December 27, 2011

Honey Madeleines

Guess who got a madeleine pan for Christmas! I'm too legit to quit, so I thought I would re-post this recipe for you. If you don't have a fancy pan, just use a cupcake pan. They will taste just as good...
Madeleines from a cupcake pan.
I tried my first madeleine while working at a coffee shop in college. They looked sorta plain, but once I took a bite and the buttery, vanilla cake-iness melted in my mouth, I was a convert. There is something about the slightly dense fluffiness of the crumb that I love. Friends at another cafe made me try madeleines topped with whipped cream, which I highly recommend--if you don't mind an approximately 1,000 calorie snack.

I don't make a habit of eating madeleines all the time, mind you. But, ever since I saw a recipe for them in Martha Stewart's Cookies cookbook, I've been itching to make them. Of course, you need a special madeleine pan to make madeleines, so I've been eying those madeleine molds enviously every time I enter a cooking store fancy enough to carry them. It just seemed a little beyond my budget to fork out major dough for something that would be used on such a limited basis. Still, I couldn't help day dreaming a bit when I came across one.

Recently, I cut out a madeleine recipe from Bon Appetit that called for lavender honey. I don't have fancy honey and I don't have a fancy pan, but I decided to make them anyway. I figured a cupcake pan was similar enough that it just might work...

And, lo and behold--they turned out just fine, minus the pretty fluting and scalloped shape that typically defines a madeleine. But, you know what, they taste damn good regardless. Now, where's the whipped cream...

Honey Madeleines
Authentic madeleine shape. They taste the same, though...
  • 9 tablespoons (1 stick plus 1 tablespoon unsalted butter)
  • 4 large egg whites, room temperature
  • 1 1/3 cups powdered sugar
  • 6 tablespoons all purpose flour
  • 1/4 cup almond flour or almond meal
  • 1 tablespoon honey
  1. Preheat the oven to 350 degrees. Butter each mold or the cupcake pan and dust with flour, tapping out the excess.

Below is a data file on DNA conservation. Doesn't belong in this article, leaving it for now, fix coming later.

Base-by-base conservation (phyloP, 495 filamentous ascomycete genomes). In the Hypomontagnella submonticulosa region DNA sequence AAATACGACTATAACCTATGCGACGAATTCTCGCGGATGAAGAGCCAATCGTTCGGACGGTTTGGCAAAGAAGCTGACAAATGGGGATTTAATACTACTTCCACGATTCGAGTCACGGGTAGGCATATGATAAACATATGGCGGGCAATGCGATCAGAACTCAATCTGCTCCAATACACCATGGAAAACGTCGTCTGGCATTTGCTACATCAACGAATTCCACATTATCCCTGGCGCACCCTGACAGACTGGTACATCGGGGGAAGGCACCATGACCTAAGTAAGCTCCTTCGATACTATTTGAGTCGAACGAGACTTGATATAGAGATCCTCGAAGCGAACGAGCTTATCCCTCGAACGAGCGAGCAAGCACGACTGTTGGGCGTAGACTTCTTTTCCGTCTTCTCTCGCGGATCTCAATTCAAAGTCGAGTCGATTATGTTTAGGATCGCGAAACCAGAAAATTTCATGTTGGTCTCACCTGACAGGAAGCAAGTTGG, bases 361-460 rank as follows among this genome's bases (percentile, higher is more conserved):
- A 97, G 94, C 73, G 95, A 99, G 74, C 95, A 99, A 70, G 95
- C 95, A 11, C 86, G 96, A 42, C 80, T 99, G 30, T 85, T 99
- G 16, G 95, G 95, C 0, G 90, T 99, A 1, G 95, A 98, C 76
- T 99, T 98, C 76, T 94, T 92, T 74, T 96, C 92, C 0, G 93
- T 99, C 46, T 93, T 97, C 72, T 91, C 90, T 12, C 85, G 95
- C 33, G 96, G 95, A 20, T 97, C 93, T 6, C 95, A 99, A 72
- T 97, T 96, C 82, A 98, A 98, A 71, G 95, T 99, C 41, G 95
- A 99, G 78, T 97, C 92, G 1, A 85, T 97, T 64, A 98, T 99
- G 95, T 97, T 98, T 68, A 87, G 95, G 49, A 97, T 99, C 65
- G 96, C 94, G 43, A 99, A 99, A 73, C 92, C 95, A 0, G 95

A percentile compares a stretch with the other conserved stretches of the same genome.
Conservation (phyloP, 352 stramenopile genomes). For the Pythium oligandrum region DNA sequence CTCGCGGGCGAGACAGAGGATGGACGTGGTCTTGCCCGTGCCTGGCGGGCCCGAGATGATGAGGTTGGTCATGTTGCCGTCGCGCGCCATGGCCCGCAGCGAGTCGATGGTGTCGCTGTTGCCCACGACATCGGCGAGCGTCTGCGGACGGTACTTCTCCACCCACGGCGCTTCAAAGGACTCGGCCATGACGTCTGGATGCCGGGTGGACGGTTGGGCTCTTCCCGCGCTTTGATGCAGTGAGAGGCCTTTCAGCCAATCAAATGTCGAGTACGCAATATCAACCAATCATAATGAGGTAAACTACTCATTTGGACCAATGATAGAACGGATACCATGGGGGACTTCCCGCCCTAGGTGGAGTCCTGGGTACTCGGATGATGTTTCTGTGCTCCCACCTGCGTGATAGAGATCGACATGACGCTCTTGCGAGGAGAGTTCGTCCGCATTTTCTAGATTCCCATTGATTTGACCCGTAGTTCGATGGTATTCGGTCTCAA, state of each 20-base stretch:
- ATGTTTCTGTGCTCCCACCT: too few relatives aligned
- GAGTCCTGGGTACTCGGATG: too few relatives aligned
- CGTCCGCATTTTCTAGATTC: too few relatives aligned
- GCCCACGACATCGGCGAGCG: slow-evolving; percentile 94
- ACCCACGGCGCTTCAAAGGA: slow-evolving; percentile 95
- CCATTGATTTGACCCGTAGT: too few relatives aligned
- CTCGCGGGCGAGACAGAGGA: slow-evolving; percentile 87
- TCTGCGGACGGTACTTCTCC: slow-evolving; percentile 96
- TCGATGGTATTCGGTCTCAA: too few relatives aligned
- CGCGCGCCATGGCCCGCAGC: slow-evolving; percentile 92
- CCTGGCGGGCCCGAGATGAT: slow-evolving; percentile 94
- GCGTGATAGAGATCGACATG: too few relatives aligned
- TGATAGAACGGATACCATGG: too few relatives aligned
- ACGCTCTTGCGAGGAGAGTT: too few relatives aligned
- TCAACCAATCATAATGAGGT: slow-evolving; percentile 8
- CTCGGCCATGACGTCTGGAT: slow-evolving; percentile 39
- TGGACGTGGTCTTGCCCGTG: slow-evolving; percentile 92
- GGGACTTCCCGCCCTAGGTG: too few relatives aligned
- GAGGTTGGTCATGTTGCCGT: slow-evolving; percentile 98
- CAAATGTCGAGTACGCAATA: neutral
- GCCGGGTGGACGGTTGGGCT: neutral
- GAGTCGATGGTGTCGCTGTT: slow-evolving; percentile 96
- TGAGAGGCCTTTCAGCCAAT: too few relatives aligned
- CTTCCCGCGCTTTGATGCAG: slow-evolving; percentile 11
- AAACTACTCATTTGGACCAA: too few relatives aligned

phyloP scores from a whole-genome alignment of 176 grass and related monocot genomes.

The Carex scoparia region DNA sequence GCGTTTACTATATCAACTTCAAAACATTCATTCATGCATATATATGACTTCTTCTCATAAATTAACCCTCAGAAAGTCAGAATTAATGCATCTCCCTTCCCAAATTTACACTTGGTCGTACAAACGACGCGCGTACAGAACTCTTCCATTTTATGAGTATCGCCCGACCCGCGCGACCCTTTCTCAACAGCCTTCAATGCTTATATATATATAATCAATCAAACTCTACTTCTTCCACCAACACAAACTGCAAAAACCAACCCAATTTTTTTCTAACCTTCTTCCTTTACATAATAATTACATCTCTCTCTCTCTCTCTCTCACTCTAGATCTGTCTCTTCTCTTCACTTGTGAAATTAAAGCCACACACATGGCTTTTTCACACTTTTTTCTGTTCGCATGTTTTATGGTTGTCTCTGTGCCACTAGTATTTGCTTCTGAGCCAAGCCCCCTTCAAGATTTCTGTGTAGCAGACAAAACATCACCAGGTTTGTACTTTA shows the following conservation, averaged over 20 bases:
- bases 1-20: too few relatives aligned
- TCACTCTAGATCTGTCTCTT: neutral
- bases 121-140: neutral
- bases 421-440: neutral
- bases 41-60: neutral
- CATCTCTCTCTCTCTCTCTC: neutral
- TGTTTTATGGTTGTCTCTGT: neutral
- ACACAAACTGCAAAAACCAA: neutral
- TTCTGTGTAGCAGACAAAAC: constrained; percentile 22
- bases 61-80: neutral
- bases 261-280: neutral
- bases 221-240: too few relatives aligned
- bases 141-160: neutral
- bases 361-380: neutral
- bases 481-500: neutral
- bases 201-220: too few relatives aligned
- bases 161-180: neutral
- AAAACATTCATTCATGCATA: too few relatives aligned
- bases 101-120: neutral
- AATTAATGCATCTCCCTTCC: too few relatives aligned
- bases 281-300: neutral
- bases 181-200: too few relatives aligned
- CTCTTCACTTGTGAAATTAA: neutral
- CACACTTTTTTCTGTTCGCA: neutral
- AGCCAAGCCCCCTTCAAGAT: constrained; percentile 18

2. Melt 9 tablespoons butter in a medium (light colored) skillet or a small saucepan over medium heat. Cook until butter turns golden brown, stirring often. (It's harder to see the color of the butter in a dark pan.) Set browned butter aside.
  3. Using an electric mixer, beat egg whites, sugar, all purpose flour and almond flour in a medium bowl until smooth. 
  4. Place honey in a small, microwave safe bowl and heat until just warm, 5-10 seconds. Beat honey into batter. Beat in browned butter.
  5. Spoon two tablespoons of batter into each mold. Bake until the tops are just dry and a tester comes out clean, about 14-16 minutes. Cool 5 minutes in pan on a wire rack. Tap madeleines out of mold onto the rack and cool slightly. Serve warm.
Yield: 12 madeleines

December 23, 2011

Patty's Famous Mrs. Field's Cookies

It just is not truly Christmas without these cookies. For as long as I can remember, my mother has baked what she calls "Mrs. Field's cookies" for the holidays. (Her original recipe makes a batch of 90 cookies! Nearly impossible to stir at the end there. I don't recommend it.)

These cookies are out of control. As you can tell from the title, they are jam packed with nearly everything you could want in a cookie. Oatmeal. Chocolate chips. Nuts. In fact, there ends up being trace amounts of dough holding all of those goodies together. Just enough it turns out, and somehow they magically come together in the oven--quickly, too! The baking time is a short 6-8 minutes.

This recipe is straight forward, but it does have a couple twists. The first and most obvious is a grated chocolate bar stirred into the dough... in addition to the massive amount of chocolate chips. Genius, plain and simple. These are chocolate-lovers' cookies, and I happen to love chocolate--so there you go. The second riff is the additional step of blending (or food-processing) some of the oatmeal. The added flavor component and binding capacity are paramount, with very little effort.

The dough gets very, very thick. It tested the strength and determination of my "professional" Kitchen Aid stand mixer. A hand-held mixer would likely prove too weak to compete with this heavy duty dough. Lacking a stand mixer, mix this by hand. (Just make sure you build up your arm strength for a few weeks before hand...)

There is still time to add these cookies to your holiday tradition! They make great gifts, and they are a grand slam for a cookie exchange party.

Patty's Mrs. Field's Cookies
  • 1 cup butter, softened
  • 1 cup sugar
  • 1 cup packed brown sugar
  • 2 eggs
  • 1 teaspoon vanilla extract
  • 2 cups flour
  • 2 cups oatmeal, separated
  • 1/2 teaspoon salt
  • 1 teaspoon baking powder
  • 1 teaspoon baking soda
  • 4 ounce good quality (Ghiradelli or Scharffen Berger) semi-sweet chocolate bar, finely-grated
  • 12 ounces chocolate chips
  • 1 1/2 cups chopped, roasted pecans and/or walnuts
  1. Pre-heat oven to 375 degrees. 
  2. Cream butter and both sugars in a large bowl.
  3. Add eggs and vanilla until combined.
  4. Blend 1/2 cup oatmeal in a blender or food processor until it is a power. Sift blended oatmeal together with flour, salt, baking powder and baking soda in a medium bowl.
  5. Mix flour mixture into butter mixture until combined.
  6. Stir in chocolate chips, grated chocolate, whole oats, and roasted nuts.
  7. Space golf ball-sized balls of dough on parchment lined cookie sheets. Flatten slightly, then bake for 6-8 minutes only. They will not look completely done, but I warn you--do not over cook or cookies will be too crunchy! Let cookies cool slightly on the pan on a cooling rack, then transfer to the rack.
Makes 45 cookies